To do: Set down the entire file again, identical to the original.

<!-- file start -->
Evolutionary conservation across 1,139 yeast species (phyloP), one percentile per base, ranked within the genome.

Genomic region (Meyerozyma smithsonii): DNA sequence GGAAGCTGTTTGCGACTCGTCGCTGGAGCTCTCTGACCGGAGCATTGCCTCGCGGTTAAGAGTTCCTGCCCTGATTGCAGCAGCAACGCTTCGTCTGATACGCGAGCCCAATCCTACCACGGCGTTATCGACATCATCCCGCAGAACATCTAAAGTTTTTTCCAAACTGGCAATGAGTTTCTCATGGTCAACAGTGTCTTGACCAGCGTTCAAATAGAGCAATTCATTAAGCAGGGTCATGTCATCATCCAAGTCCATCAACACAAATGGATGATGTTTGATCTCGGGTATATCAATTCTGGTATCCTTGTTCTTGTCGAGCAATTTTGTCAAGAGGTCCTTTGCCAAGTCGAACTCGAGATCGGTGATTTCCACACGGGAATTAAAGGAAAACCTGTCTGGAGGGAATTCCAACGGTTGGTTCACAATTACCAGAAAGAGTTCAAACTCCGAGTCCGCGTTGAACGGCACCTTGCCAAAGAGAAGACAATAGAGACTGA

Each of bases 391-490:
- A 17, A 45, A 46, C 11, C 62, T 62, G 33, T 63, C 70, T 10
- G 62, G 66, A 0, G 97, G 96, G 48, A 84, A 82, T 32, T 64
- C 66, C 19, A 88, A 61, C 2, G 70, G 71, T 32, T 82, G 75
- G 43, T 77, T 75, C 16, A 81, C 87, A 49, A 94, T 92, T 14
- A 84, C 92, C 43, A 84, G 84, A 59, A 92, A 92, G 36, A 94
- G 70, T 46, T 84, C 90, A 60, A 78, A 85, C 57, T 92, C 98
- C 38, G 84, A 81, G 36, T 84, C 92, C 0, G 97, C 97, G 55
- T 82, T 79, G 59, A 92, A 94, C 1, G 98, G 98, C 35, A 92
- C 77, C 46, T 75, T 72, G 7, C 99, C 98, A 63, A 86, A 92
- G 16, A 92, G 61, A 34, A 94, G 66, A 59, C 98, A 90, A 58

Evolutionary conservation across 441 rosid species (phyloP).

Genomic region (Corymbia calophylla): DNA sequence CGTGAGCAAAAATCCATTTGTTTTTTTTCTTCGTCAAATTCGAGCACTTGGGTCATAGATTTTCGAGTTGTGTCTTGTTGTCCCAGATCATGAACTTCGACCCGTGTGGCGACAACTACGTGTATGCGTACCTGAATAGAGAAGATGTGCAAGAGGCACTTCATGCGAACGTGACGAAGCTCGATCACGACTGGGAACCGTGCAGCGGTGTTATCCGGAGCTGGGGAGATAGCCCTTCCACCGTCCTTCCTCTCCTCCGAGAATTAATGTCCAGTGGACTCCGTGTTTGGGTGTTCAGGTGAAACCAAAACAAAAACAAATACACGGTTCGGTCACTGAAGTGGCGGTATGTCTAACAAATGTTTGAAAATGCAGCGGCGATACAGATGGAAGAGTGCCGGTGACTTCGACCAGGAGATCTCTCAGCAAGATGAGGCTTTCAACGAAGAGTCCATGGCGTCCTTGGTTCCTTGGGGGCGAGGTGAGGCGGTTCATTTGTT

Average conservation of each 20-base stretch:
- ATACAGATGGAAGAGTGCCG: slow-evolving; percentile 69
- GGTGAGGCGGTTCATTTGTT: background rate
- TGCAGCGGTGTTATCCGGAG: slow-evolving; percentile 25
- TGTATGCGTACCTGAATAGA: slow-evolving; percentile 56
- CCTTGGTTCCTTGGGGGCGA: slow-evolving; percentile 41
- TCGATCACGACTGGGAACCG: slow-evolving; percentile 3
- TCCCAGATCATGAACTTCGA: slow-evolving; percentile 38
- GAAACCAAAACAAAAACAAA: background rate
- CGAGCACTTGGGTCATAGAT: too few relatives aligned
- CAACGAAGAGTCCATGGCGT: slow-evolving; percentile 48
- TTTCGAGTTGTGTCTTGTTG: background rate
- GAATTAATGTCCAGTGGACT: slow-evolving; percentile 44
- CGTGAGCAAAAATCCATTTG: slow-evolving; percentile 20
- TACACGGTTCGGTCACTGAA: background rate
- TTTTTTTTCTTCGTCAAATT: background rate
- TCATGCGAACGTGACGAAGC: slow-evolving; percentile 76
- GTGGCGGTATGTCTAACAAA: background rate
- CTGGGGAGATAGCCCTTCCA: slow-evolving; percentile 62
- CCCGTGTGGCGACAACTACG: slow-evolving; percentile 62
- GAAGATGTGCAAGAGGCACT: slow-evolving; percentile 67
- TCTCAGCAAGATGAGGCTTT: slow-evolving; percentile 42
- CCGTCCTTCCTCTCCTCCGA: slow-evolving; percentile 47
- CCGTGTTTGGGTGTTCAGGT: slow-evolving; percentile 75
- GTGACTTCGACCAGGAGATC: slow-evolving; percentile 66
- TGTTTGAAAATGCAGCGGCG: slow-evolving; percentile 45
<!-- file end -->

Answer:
Evolutionary conservation across 1,139 yeast species (phyloP), one percentile per base, ranked within the genome.

Genomic region (Meyerozyma smithsonii): DNA sequence GGAAGCTGTTTGCGACTCGTCGCTGGAGCTCTCTGACCGGAGCATTGCCTCGCGGTTAAGAGTTCCTGCCCTGATTGCAGCAGCAACGCTTCGTCTGATACGCGAGCCCAATCCTACCACGGCGTTATCGACATCATCCCGCAGAACATCTAAAGTTTTTTCCAAACTGGCAATGAGTTTCTCATGGTCAACAGTGTCTTGACCAGCGTTCAAATAGAGCAATTCATTAAGCAGGGTCATGTCATCATCCAAGTCCATCAACACAAATGGATGATGTTTGATCTCGGGTATATCAATTCTGGTATCCTTGTTCTTGTCGAGCAATTTTGTCAAGAGGTCCTTTGCCAAGTCGAACTCGAGATCGGTGATTTCCACACGGGAATTAAAGGAAAACCTGTCTGGAGGGAATTCCAACGGTTGGTTCACAATTACCAGAAAGAGTTCAAACTCCGAGTCCGCGTTGAACGGCACCTTGCCAAAGAGAAGACAATAGAGACTGA

Each of bases 391-490:
- A 17, A 45, A 46, C 11, C 62, T 62, G 33, T 63, C 70, T 10
- G 62, G 66, A 0, G 97, G 96, G 48, A 84, A 82, T 32, T 64
- C 66, C 19, A 88, A 61, C 2, G 70, G 71, T 32, T 82, G 75
- G 43, T 77, T 75, C 16, A 81, C 87, A 49, A 94, T 92, T 14
- A 84, C 92, C 43, A 84, G 84, A 59, A 92, A 92, G 36, A 94
- G 70, T 46, T 84, C 90, A 60, A 78, A 85, C 57, T 92, C 98
- C 38, G 84, A 81, G 36, T 84, C 92, C 0, G 97, C 97, G 55
- T 82, T 79, G 59, A 92, A 94, C 1, G 98, G 98, C 35, A 92
- C 77, C 46, T 75, T 72, G 7, C 99, C 98, A 63, A 86, A 92
- G 16, A 92, G 61, A 34, A 94, G 66, A 59, C 98, A 90, A 58

Evolutionary conservation across 441 rosid species (phyloP).

Genomic region (Corymbia calophylla): DNA sequence CGTGAGCAAAAATCCATTTGTTTTTTTTCTTCGTCAAATTCGAGCACTTGGGTCATAGATTTTCGAGTTGTGTCTTGTTGTCCCAGATCATGAACTTCGACCCGTGTGGCGACAACTACGTGTATGCGTACCTGAATAGAGAAGATGTGCAAGAGGCACTTCATGCGAACGTGACGAAGCTCGATCACGACTGGGAACCGTGCAGCGGTGTTATCCGGAGCTGGGGAGATAGCCCTTCCACCGTCCTTCCTCTCCTCCGAGAATTAATGTCCAGTGGACTCCGTGTTTGGGTGTTCAGGTGAAACCAAAACAAAAACAAATACACGGTTCGGTCACTGAAGTGGCGGTATGTCTAACAAATGTTTGAAAATGCAGCGGCGATACAGATGGAAGAGTGCCGGTGACTTCGACCAGGAGATCTCTCAGCAAGATGAGGCTTTCAACGAAGAGTCCATGGCGTCCTTGGTTCCTTGGGGGCGAGGTGAGGCGGTTCATTTGTT

Average conservation of each 20-base stretch:
- ATACAGATGGAAGAGTGCCG: slow-evolving; percentile 69
- GGTGAGGCGGTTCATTTGTT: background rate
- TGCAGCGGTGTTATCCGGAG: slow-evolving; percentile 25
- TGTATGCGTACCTGAATAGA: slow-evolving; percentile 56
- CCTTGGTTCCTTGGGGGCGA: slow-evolving; percentile 41
- TCGATCACGACTGGGAACCG: slow-evolving; percentile 3
- TCCCAGATCATGAACTTCGA: slow-evolving; percentile 38
- GAAACCAAAACAAAAACAAA: background rate
- CGAGCACTTGGGTCATAGAT: too few relatives aligned
- CAACGAAGAGTCCATGGCGT: slow-evolving; percentile 48
- TTTCGAGTTGTGTCTTGTTG: background rate
- GAATTAATGTCCAGTGGACT: slow-evolving; percentile 44
- CGTGAGCAAAAATCCATTTG: slow-evolving; percentile 20
- TACACGGTTCGGTCACTGAA: background rate
- TTTTTTTTCTTCGTCAAATT: background rate
- TCATGCGAACGTGACGAAGC: slow-evolving; percentile 76
- GTGGCGGTATGTCTAACAAA: background rate
- CTGGGGAGATAGCCCTTCCA: slow-evolving; percentile 62
- CCCGTGTGGCGACAACTACG: slow-evolving; percentile 62
- GAAGATGTGCAAGAGGCACT: slow-evolving; percentile 67
- TCTCAGCAAGATGAGGCTTT: slow-evolving; percentile 42
- CCGTCCTTCCTCTCCTCCGA: slow-evolving; percentile 47
- CCGTGTTTGGGTGTTCAGGT: slow-evolving; percentile 75
- GTGACTTCGACCAGGAGATC: slow-evolving; percentile 66
- TGTTTGAAAATGCAGCGGCG: slow-evolving; percentile 45